Platform developed by Lantmäteriet completely digitalizes the workflow making it less time consuming and complicated. It also ensures the security for the property owner, mortgage lender, and mortgage deed owner, which is reported to present a pressing challenge in the industry nowadays. Using a platform a buyer and a seller would be able to open a contract where banks and the land registry could monitor the status of the deal and get an access to due dates.

Generally Sweden appears to welcome innovative technologies like blockchain and its main derivative — digital currencies. Thus, last year the Central Bank of Sweden was reportedly looking into ways to adopt a national digital currency as a complementary solution to a natural decrease in the use of physical money in the country. The Central Bank officials repeatedly noted that it is not in their plans to stay on the sidelines and observe the progress from afar. Therefore it is a better option for everyone of learn a lesson from a private sector and dive deeper into investigating all of the benefits technology brings for the financial and banking sectors. There is a chance that proposed e-krona might be launched in just a few years from now.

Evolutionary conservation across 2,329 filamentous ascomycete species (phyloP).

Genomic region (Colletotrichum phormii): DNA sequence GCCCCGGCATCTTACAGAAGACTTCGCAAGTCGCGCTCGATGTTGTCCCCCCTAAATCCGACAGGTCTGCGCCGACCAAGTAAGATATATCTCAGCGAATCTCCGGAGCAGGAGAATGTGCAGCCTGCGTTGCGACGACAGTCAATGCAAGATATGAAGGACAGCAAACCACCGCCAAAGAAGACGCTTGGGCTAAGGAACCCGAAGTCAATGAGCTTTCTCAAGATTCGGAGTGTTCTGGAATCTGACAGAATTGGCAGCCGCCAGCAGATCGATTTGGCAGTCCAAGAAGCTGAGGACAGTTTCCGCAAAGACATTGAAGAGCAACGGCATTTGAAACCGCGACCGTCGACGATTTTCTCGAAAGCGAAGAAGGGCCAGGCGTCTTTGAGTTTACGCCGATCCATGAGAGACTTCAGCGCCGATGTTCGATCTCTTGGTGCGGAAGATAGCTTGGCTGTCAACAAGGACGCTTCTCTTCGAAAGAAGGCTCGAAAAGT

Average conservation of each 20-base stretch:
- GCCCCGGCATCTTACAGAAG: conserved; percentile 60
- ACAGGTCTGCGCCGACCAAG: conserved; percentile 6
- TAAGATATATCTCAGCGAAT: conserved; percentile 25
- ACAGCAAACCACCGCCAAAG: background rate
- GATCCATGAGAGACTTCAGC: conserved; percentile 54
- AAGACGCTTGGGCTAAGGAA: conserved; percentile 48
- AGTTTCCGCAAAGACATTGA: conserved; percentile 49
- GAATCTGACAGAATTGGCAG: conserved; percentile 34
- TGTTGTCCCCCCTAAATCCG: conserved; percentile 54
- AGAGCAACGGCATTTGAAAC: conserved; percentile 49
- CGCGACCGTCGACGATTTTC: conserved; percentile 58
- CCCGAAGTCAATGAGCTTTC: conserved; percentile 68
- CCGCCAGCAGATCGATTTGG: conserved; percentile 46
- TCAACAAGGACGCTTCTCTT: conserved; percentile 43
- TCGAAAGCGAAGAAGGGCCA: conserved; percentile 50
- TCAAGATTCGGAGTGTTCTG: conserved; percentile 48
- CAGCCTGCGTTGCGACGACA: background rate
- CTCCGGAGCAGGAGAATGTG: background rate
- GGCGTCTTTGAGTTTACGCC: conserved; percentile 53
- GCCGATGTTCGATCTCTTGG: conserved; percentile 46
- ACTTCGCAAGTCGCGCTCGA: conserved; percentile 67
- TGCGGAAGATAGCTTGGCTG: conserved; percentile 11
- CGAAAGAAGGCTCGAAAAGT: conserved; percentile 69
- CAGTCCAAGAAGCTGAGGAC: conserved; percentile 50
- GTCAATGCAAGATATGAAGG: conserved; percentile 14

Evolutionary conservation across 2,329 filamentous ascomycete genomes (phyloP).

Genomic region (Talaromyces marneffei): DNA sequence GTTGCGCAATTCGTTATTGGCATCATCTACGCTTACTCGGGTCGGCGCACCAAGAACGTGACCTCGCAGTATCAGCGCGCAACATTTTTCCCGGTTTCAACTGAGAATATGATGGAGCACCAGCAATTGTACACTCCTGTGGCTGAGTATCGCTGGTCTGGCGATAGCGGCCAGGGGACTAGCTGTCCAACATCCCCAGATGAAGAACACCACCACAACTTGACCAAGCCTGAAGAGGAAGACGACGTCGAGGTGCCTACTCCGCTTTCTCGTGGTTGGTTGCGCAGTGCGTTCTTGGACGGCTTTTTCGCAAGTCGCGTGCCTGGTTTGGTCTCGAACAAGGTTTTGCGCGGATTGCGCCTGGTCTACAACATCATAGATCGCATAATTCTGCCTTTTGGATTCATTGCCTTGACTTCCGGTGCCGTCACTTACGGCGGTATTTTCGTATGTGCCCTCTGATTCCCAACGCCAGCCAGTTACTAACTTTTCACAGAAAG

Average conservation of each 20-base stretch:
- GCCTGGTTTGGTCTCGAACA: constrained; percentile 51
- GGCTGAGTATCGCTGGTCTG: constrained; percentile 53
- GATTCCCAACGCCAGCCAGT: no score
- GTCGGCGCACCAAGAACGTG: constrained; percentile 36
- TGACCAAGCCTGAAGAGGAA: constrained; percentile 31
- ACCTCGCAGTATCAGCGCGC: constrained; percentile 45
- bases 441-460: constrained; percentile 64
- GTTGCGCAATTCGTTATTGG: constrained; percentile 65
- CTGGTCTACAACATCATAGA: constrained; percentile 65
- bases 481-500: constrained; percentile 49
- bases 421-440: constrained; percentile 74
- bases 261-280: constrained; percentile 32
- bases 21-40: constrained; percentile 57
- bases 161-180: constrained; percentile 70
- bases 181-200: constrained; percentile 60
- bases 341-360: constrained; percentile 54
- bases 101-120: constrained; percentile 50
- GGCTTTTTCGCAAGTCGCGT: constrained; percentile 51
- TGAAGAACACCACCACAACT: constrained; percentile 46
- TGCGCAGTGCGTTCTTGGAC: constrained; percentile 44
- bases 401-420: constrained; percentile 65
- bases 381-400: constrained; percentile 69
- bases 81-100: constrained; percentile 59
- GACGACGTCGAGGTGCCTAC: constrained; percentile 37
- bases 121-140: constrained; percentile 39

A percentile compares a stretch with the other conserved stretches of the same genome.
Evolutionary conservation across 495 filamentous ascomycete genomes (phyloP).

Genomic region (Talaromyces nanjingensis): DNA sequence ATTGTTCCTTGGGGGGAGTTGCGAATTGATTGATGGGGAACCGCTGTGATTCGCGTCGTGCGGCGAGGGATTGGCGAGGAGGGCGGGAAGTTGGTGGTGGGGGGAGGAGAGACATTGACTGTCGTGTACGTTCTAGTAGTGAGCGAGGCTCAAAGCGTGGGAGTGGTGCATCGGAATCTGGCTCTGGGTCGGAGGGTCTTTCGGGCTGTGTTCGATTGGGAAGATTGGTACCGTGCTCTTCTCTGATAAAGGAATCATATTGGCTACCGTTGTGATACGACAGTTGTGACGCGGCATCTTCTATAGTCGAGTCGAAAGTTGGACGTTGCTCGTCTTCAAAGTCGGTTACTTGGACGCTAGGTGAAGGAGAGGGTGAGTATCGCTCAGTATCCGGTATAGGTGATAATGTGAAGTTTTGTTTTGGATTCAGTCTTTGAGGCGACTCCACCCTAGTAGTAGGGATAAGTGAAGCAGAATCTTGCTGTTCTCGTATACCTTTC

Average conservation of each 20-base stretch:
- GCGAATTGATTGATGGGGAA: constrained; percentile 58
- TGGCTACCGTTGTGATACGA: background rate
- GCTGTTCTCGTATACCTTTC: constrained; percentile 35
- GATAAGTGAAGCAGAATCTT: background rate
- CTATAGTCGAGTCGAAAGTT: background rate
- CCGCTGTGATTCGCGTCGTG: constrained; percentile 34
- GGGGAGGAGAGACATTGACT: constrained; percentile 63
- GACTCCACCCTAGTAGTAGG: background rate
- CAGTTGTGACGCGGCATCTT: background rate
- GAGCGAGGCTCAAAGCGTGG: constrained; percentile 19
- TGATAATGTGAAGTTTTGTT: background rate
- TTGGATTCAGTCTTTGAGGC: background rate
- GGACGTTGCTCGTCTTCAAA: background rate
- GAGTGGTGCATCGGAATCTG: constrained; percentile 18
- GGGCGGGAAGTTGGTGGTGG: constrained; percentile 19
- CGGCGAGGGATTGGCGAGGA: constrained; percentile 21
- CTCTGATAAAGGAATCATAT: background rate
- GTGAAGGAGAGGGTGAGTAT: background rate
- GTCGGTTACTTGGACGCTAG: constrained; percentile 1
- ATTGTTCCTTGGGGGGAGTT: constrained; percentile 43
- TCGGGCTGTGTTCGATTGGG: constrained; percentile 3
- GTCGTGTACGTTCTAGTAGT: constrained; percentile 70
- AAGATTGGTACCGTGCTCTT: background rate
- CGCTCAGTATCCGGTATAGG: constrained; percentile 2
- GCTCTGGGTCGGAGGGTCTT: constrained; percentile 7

The state of Arizona to build a legal framework for smart contracts

The Senate of the state of Arizona has recently suggested a bill which would provide for a legal framework allowing smart contracts to be upheld and enforced under Arizona state law. The bill clarified the definition of a smart contract therefore stating that:

“A smart contract is an event-driven program, with state, that runs on a distributed, decentralized, shared and replicated ledger and that can take custody over and instruct transfer of assets on that ledger.”

The bill has received a broad support of the members of the legislature’s lower chamber, which could mean that it could eventually see the greenlight from the governor Doug Ducey who is currently analyzes it. If approved the bill will give the data collected through blockchain backed platforms and applications recognition as an electronic format and electronic records.